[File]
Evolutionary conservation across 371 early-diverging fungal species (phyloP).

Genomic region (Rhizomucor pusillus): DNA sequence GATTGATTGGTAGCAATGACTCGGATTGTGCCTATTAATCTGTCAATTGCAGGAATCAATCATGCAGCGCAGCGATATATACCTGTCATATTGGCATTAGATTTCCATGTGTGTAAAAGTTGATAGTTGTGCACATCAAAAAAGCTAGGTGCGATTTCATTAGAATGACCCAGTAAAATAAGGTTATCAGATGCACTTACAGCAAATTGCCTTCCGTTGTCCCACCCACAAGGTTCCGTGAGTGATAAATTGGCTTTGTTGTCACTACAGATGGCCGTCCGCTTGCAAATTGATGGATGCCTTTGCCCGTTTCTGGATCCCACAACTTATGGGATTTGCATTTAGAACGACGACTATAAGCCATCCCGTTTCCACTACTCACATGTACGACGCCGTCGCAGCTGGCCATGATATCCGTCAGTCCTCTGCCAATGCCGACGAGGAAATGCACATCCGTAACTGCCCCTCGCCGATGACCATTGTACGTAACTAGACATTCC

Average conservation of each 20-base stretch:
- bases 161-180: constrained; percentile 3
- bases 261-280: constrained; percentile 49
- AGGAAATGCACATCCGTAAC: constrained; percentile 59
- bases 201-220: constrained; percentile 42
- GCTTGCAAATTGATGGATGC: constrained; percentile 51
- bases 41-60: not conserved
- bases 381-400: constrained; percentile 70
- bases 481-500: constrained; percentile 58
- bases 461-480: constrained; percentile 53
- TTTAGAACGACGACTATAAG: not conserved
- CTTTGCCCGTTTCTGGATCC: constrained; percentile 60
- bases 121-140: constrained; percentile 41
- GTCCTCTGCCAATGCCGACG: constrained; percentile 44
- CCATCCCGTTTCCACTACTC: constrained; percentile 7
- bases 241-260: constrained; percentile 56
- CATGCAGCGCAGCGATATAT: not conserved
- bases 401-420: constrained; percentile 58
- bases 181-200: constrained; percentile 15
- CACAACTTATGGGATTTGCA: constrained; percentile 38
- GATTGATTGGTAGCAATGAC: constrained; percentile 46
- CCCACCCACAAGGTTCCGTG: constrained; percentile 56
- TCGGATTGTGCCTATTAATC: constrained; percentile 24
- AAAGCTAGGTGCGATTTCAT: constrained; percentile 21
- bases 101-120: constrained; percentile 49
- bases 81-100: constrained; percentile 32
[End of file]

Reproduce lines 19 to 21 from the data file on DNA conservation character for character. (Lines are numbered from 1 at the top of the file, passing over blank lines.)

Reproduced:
- CATGCAGCGCAGCGATATAT: not conserved
- bases 401-420: constrained; percentile 58
- bases 181-200: constrained; percentile 15